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BJP hails 'Hindu' Subhas - Communist minister reveals true self after obeisance to Kali

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Staff Reporter   |   Calcutta   |   Published 15.09.06, 12:00 AM

Calcutta, Sept. 15: A day after offering puja to the goddess Kali, CPM minister Subhas Chakraborty almost said he’s a Hindu first, then a Brahmin, and mentioned nothing about being a communist, immediately provoking the BJP to roll out the welcome mat if he wanted to join.

“Given my name, wherever I go in India, I am first a Hindu and then a Brahmin. This is the truth, how can I deny it?” the transport minister said, glowing in the light of the controversy he has created with his visit to Tarapeeth yesterday where he offered flowers and a donation of Rs 501.

Bengal BJP president Tathagata Roy, highly impressed with the CPM leader’s change of heart if it can be called that, said: “Now that he’s clearly jettisoned Marxism and established his credentials, he’s welcome to apply to join the BJP. We’ll consider his case.”

Chakraborty could not be contacted to check if he might now want to join the BJP but, back in Calcutta today, he continued in the vein of a Kalibhakt — well, by a small stretch of imagination.

Chakraborty said he had committed no wrong by visiting the Tarapeeth temple, though even his proclaimed mentor Jyoti Basu had expressed amazement at the act.

Even today Basu was dismissive. “Whom does he see and worship? Does she exist at all? It would be better if he worshipped mankind,” he said.

Talking of worship, Chakraborty said Basu was the equivalent of God to him. On this occasion, however, he didn’t seem too pleased with God. That’s no surprise.

Which believer can claim never to have been displeased by an action or, usually, inaction of God?

When told Basu disapproved of his Tarapeeth visit, Chakraborty shot back: “People needn’t always agree on all counts. Jyotibabu himself had visited a gurdwara with his head covered after Indira Gandhi’s assassination.”

Although this wasn’t aimed at anyone in particular, he said: “I’ve been to all famous temples and mosques in India, those who criticise me now have themselves done the same on the sly.”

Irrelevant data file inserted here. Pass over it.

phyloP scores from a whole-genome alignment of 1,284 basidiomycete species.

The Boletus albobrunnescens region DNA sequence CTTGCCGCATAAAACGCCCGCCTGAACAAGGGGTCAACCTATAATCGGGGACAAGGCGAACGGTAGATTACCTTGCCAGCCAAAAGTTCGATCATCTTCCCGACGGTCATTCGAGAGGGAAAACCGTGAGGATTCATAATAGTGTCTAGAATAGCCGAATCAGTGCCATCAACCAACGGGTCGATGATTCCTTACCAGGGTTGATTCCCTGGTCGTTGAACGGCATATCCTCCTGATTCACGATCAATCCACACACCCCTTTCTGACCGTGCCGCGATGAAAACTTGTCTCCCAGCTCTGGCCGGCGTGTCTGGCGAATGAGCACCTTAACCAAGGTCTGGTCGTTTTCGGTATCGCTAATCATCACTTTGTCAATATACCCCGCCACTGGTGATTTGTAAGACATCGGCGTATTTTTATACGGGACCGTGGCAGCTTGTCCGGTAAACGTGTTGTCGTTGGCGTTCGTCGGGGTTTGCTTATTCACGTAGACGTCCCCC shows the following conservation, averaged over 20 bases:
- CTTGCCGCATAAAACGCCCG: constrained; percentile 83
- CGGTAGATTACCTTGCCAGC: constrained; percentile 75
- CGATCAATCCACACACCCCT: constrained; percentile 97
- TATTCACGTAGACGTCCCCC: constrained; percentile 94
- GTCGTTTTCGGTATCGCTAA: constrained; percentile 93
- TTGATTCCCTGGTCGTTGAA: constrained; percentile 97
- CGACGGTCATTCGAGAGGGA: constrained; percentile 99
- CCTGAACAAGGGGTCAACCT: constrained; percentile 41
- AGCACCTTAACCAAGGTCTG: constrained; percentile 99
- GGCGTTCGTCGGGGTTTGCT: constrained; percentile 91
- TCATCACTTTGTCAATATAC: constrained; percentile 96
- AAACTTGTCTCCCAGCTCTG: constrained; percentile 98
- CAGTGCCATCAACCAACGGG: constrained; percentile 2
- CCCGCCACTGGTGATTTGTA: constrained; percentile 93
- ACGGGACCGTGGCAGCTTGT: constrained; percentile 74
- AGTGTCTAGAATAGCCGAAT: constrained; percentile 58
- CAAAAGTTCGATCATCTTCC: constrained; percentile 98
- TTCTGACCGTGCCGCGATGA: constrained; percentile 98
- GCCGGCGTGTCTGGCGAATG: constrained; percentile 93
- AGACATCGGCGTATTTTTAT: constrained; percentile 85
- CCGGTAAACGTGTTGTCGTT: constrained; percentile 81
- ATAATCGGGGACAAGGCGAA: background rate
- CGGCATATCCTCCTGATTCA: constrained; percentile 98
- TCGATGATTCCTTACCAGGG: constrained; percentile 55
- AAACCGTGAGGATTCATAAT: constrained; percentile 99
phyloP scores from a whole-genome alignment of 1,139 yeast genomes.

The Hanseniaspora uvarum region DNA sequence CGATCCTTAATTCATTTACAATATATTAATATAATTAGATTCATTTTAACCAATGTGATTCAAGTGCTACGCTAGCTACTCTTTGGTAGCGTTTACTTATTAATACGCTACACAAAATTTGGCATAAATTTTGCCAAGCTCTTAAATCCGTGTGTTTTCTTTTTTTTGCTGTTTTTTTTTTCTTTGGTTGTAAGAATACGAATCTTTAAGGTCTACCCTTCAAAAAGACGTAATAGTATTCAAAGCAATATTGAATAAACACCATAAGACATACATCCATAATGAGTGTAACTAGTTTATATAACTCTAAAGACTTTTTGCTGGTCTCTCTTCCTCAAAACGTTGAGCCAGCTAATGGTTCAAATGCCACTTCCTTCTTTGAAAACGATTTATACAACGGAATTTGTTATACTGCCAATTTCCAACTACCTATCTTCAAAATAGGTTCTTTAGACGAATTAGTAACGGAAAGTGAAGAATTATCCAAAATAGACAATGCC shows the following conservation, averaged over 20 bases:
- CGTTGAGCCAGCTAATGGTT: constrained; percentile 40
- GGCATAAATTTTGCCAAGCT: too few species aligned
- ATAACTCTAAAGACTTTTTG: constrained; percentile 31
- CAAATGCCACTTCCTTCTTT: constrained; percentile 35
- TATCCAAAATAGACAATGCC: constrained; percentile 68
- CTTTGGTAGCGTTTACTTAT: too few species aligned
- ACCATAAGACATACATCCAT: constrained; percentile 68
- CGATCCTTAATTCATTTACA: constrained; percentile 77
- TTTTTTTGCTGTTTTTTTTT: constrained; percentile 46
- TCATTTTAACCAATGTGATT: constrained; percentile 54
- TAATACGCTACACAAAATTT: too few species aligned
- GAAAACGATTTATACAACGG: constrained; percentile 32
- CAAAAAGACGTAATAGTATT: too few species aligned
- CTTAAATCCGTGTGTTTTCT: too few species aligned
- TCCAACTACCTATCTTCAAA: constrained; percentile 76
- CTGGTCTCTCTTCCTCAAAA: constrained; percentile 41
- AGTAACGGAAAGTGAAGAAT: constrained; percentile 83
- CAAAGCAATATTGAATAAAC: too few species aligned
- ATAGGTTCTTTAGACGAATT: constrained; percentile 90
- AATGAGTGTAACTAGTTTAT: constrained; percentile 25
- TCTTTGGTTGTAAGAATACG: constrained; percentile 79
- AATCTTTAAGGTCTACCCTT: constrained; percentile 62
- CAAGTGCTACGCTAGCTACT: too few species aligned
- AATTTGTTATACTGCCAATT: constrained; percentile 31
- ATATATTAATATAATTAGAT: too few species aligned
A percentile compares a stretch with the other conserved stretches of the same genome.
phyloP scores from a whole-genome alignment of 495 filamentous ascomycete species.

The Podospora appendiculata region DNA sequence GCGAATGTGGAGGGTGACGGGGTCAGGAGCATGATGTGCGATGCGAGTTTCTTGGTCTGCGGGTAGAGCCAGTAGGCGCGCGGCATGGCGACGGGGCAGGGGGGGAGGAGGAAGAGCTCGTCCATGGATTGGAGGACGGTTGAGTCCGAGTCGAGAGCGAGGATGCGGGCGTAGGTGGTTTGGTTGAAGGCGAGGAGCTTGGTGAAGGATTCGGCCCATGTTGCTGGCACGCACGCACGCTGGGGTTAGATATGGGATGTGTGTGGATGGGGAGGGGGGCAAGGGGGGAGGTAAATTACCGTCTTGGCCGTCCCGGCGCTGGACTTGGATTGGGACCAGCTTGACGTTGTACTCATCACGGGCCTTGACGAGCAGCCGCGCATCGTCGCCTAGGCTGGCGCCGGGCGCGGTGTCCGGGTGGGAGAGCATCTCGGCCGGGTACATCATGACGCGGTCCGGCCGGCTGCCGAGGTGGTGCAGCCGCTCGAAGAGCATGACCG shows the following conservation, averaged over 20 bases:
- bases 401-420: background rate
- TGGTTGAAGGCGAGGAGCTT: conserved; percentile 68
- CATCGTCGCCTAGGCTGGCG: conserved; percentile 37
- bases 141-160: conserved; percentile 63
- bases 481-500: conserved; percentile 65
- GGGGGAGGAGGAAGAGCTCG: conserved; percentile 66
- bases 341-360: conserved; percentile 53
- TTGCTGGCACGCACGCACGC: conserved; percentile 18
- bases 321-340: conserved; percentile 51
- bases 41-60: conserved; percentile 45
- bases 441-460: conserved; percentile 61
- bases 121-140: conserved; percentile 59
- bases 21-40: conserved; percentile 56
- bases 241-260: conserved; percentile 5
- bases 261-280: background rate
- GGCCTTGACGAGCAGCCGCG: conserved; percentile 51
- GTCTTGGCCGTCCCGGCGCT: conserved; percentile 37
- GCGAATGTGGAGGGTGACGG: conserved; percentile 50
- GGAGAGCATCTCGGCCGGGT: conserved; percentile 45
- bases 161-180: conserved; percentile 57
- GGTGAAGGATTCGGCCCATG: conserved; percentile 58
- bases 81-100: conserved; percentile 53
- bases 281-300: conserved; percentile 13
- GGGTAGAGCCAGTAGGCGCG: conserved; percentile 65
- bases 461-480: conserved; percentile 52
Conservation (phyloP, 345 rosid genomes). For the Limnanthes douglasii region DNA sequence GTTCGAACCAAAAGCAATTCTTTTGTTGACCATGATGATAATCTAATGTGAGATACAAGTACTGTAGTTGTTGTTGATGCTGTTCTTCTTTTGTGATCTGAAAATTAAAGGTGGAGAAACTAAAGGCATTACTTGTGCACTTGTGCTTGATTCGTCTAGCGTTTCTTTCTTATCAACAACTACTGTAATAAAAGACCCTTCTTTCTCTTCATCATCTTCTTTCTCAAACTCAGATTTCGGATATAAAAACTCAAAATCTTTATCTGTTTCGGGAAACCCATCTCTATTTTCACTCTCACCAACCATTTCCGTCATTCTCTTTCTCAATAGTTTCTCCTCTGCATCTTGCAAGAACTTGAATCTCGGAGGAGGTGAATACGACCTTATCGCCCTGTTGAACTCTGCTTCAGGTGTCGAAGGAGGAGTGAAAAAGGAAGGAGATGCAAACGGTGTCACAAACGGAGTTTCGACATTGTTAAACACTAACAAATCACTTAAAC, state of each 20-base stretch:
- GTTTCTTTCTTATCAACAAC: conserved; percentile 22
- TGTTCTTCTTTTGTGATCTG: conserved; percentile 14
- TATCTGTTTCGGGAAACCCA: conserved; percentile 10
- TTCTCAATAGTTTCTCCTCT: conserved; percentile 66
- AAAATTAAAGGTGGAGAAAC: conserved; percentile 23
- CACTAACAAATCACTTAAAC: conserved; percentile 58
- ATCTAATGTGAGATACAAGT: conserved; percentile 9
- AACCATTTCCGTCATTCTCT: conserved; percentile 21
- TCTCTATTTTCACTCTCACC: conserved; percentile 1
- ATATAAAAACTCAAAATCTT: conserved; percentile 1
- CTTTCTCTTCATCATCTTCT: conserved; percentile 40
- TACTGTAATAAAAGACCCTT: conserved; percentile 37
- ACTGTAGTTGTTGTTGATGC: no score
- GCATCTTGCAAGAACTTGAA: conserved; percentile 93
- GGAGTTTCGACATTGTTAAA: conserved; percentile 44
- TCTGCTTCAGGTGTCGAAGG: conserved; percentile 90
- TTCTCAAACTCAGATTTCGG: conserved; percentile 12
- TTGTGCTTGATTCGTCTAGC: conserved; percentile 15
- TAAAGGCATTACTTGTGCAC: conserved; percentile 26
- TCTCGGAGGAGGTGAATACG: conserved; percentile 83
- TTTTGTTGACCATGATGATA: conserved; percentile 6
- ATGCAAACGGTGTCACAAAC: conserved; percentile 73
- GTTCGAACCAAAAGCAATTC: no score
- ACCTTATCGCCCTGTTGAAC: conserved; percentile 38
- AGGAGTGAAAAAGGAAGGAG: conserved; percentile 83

There might be some truth in that, though communists are supposed to be atheists.

Chakraborty said he had visited Kali temples at Kalighat and Dakshineshwar. “I see no harm in this. I don’t think this violates any principle of Marxism.”

Although CPM state secretariat member Benoy Konar said Chakraborty would have to decide first whether he is a theologist or a Marxist — though he need not be one or the other since South America already has a history of priests practising religion with Marxism — the BJP was elated.

Tathagata Roy said: “Subhasbabu is a realist. He has finally understood that Marxism belongs to the realm of history, while Hindutva was always there and will continue to remain. At last, he’s hit upon the real thing.”

Chakraborty has gone far with his newly expressed opinion on religion, but he claimed that he did not perform puja at Tarapeeth.

“I was given flowers. Should I have thrown them away? Even if someone offers puja, what’s wrong? Millions of people frequent the Tarapeeth temple.”

The minister was photographed offering puja with hands folded, garlanding the idol, offering it a zari-lined sari and chanting “Joy Ma Tara”.

Chakraborty believes communists have alienated themselves from Indian culture and tradition — Sangh boss R.S. Sudarshan would love this.

Uncomfortable with the lal salaam he has been flashing since his student days, Chakraborty said: “I prefer the namaskar and pranam.”

Prakash Karat, the CPM boss, is not going to love this. “We haven’t been able to make ourselves acceptable everywhere. How else can you justify that only three states with an 11-crore population are communist-ruled in a country of over 100 crore?” Chakraborty wondered.

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